Hauerslev presented the evolution of the special purpose printer 'Mark III'.
Contemporary theatres adapted to present Todd-AO would eventually show three
different optical distortions on the curved screen. 'Mark III' was designed
to compensate them all right on the print. The highly complicated technique
actually worked, but was dropped on the long run due to new arising problems
with print quality. Although this part of the process was of no meaning for
the later pictures it shows the idea behind Todd-AO quite plainly. This is
all reported by then involved Walter Siegmund. His substantial
Thomas Hauerslev forms the completion of the festival's booklet.
Furthermore he had sent a cordial message of
compliment for the audience of the Karlsruhe festival. At the end the
comparable systems following Todd-AO remained untreated, this would have
exceeded the given time frame. However, mentioning their existence and names
could be helpful. Because the later shown 70mm-trailer of "Far and Away"
concluded: "First Picture in Panavision Super 70" - and this in 1993. The
non-professional audience reacted slightly irritated.
After the lecture exceptional examples for the usage of the 70mm-format were
shown. First Oliver Brunet's
"Fanny's Wedding", a French avant-garde film of the year 2000. This
picture uses the high definition of the 70mm-print to play with the
different character of 35mm- compared to 65mm-negative and black-and-white
compared to colour. It surely eludes a definite interpretation, however,
amongst others you could take it as an extreme tribute to the 65/70-process:
whenever photographed in 35mm/b&w life of the protagonists is endangered by
fascists, in 65mm/colour they have escaped to modern times, to safety.
Hertel and Daniel Heinrich from Freiburg. Image by Clemens Scherer
For "A Year Along
The Abandoned Road" (1991) Morten Skallerud provided such an
unbelievable effort that the use of the 'Panaflex 65' camera was more than
justified. Above an abandoned road we float around a fiord in Norway while
the hours and days pass by in different time lapse. To the music of Jan Garbarek, Morten Skallerud composes his impressions. People at the ferry's
quay, a view to the stars of the night sky orbiting us. Always the way leads
us further around the fiord towards the next season.
This program was completed by numerous interesting bits and pieces in 70mm.
Advertisement, movie extracts, documentaries and trailers showed the maximum
width of what was printed onto 70mm. The reason was not always Todd-AO
picture quality. In later years only the increased colour density of the
70mm-film and the 6-channel magnetic sound were used - you are listening the
70mm-print. The flimsiest reason is simply the possibility to splice the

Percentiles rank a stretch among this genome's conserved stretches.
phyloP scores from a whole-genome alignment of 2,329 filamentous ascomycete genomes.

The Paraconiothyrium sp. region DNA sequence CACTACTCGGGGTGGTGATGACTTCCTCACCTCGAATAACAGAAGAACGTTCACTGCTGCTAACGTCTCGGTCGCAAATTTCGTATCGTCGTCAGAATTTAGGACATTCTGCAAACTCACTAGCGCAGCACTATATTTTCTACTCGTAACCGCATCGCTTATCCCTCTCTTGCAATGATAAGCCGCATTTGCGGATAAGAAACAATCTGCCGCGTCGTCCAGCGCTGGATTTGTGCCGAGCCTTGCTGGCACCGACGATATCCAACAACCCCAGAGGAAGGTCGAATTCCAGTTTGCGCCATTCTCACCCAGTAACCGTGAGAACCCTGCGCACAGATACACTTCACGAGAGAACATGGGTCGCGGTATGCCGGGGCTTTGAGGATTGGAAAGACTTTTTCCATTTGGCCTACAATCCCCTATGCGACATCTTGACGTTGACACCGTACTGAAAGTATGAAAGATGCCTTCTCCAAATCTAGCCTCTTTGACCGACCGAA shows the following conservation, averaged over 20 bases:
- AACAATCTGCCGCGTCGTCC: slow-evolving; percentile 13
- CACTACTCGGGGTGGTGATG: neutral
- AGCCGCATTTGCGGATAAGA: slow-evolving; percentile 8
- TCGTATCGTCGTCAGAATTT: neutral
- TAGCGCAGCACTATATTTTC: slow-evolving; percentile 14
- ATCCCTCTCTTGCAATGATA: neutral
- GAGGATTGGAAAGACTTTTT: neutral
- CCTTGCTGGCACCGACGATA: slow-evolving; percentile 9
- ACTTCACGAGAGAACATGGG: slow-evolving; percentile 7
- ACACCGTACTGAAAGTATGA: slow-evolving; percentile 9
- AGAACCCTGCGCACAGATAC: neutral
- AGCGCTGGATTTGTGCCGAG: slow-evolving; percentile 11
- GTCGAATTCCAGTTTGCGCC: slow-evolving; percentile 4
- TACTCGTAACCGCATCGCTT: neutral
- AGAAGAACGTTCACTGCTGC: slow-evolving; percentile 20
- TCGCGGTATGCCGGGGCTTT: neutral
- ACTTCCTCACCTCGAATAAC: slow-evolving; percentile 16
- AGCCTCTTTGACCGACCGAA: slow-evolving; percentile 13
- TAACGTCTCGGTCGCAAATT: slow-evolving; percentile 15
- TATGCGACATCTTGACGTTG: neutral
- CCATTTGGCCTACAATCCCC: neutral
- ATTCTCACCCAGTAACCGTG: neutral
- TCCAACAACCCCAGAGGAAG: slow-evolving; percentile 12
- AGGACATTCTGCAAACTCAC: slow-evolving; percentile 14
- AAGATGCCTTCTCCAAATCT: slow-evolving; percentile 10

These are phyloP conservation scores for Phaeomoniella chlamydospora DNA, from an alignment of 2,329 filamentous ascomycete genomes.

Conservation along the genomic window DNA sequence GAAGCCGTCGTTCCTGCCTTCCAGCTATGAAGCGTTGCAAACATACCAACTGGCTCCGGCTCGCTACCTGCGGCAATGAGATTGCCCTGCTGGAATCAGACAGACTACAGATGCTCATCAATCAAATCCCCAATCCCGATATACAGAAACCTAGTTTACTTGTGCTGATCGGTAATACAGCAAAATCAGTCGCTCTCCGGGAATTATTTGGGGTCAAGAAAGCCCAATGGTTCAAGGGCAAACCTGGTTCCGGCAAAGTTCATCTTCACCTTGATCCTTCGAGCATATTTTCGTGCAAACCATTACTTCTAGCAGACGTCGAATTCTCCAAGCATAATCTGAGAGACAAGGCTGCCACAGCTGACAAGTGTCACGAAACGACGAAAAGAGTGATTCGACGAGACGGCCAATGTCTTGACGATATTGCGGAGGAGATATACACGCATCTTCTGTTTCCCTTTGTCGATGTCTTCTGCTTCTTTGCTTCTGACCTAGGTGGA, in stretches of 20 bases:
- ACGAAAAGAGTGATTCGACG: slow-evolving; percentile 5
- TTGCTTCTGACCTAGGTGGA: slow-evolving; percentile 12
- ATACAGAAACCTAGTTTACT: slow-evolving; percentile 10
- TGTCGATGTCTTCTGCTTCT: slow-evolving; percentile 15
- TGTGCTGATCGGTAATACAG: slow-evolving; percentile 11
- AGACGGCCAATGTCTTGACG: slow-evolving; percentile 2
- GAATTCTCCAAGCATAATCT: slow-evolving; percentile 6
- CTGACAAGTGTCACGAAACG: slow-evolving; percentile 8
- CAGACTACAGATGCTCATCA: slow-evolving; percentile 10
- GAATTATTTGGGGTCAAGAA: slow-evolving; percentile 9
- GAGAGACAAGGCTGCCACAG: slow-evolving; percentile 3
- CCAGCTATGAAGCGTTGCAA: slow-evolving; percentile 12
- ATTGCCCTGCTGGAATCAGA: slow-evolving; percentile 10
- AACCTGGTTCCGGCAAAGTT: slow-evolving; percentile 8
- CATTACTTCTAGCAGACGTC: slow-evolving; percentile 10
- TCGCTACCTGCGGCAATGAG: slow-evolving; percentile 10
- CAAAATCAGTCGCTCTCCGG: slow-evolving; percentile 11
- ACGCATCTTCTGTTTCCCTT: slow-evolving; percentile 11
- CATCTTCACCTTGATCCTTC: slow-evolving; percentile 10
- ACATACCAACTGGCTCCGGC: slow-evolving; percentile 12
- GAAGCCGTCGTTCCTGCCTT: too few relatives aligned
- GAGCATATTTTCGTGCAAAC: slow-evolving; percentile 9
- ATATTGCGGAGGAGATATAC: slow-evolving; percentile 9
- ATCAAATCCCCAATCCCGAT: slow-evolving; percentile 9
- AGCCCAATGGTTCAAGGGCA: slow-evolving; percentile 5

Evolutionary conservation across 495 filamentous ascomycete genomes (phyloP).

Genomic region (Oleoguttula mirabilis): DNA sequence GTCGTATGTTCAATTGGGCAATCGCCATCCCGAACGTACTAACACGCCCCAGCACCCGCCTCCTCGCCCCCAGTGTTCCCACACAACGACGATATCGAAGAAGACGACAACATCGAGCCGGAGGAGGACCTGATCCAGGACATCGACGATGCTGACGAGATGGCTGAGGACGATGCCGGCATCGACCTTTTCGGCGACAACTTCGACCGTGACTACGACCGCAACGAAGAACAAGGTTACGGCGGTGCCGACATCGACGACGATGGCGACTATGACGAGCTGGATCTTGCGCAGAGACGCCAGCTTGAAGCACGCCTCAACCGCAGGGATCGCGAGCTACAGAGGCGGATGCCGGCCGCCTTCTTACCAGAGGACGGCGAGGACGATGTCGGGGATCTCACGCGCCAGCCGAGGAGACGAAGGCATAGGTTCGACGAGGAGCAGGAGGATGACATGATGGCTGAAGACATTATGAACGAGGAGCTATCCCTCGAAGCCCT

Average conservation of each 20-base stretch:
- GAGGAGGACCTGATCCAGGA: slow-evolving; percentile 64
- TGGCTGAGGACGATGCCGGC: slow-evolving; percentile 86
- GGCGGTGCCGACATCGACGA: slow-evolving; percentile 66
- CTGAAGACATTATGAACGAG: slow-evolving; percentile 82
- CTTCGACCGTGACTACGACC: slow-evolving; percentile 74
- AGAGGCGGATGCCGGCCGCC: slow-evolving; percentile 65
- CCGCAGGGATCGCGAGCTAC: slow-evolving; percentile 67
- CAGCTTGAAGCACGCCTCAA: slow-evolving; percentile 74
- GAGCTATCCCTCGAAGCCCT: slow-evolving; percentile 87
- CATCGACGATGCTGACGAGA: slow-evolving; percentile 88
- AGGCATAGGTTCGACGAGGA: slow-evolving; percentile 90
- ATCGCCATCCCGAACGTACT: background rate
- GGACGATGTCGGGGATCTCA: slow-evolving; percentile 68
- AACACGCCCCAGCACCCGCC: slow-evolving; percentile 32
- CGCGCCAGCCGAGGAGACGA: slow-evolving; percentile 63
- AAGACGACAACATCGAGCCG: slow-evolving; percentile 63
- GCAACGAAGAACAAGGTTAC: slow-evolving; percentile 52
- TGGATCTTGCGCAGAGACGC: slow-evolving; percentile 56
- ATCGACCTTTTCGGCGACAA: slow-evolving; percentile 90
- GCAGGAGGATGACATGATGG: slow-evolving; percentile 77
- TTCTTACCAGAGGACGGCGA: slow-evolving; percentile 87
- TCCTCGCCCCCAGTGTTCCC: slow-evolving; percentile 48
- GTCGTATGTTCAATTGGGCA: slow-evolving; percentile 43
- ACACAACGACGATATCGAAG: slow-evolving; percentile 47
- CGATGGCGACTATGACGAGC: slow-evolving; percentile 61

prelude program to the feature film in 70mm. Therefore it is not right to
call every 70mm-artefact "Todd-AO" - like 70mm-theatres always tended to do.
Because then the label "Todd-AO" gets damaged and the huge effort to provide
a pin sharp picture to the audience gets meaningless at the box office -
especially if the number of screenings is very limited. For not confusing
the audience one may accept that the numerous, comparable 65/70-systems are
embraced by the term "Todd-AO", but everything else is solely "presented in
The festival's last afternoon began with "Airport" (1970). The first
Todd-AO picture with the plot residing in production's present. We reached
the seventies, decoration is modern plain - at least compared to the
possibilities offered by historic plots. With the dawn of our modern times
the continuous usage of all 65mm-recording-systems soon ended. For the short
term, the advantage at the box office was judged to be marginal, smaller
than the increased effort of a 65mm- compared to 35mm-production.
Furthermore 70mm-prints have been struck - now a 'blow up' of a
35mm-negative - and advertised like before.
"Airport" was presented in a vintage, German dubbed version. Despite
slight 'dye fading' it still proves, that Todd-AO even here supports the
intension of the movie - to attract the audience - in a natural way. Later
35mm-productions try to compensate for the reduction of picture presence by
increasing 'action'. This cannot work entirely. Many were impatiently
waiting for the next to last movie of this festival.
40 years after production this presentation was the German premiere of
"The Sound Of Music" (1965) in full length. The story of the Austrian
family 'von Trapp' is based on true occasion. Surely this heart touching
plot arrests the attention of the audience. Therefore the Todd-AO-process
being slightly compromised is hardly recognized. Arguably with respect to
the numerous child-actors of all age, production abstained from the usual
strong lightning and close approach of the camera. So Ted McCord often had
to open aperture and to apply longer focal length. Both causes smaller depth
of focus and asks the 'focus puller' for high-precision. So the familiar
Todd-AO-definition cannot reach everything around. However, focus is always
at the spot where Robert Wise needs it.
The festival closed with "2001: A Space Odyssey". In 1968 Stanley
Kubrick managed to create the perfect illusion of weightless habitation in
hostile space - using the ultimate help of Super Panavision 70. Returning
with Apollo 8 from first orbiting the moon the astronauts were asked how it
had been in space. Their answer: "Indescribable... - just like in Kubrick's
Every owner of a weekend ticket could leave this great festival with a frame
of "2001" cut out of a redundant piece of vintage material. For this
weekend Karlsruhe became centre of the world from a cinematographic point of
The next day was October, 10th, 2005. Right on the day fifty years ago the
very first Todd-AO feature film "Oklahoma!" premiered in New York
City. No way to beat the celebration of this anniversary. Our thanks to
Herbert Born and the whole team for this successful festival. With good
hopes we now await the rebirth of more classics.
We are curious about the coming festival '100 years of Schauburg' already
announced for October, 6th to 8th, 2006. After decades The Miracle Of
Todd-AO - we nearly lost believe in - is back in full vitality, for me this
still appears to be a miracle.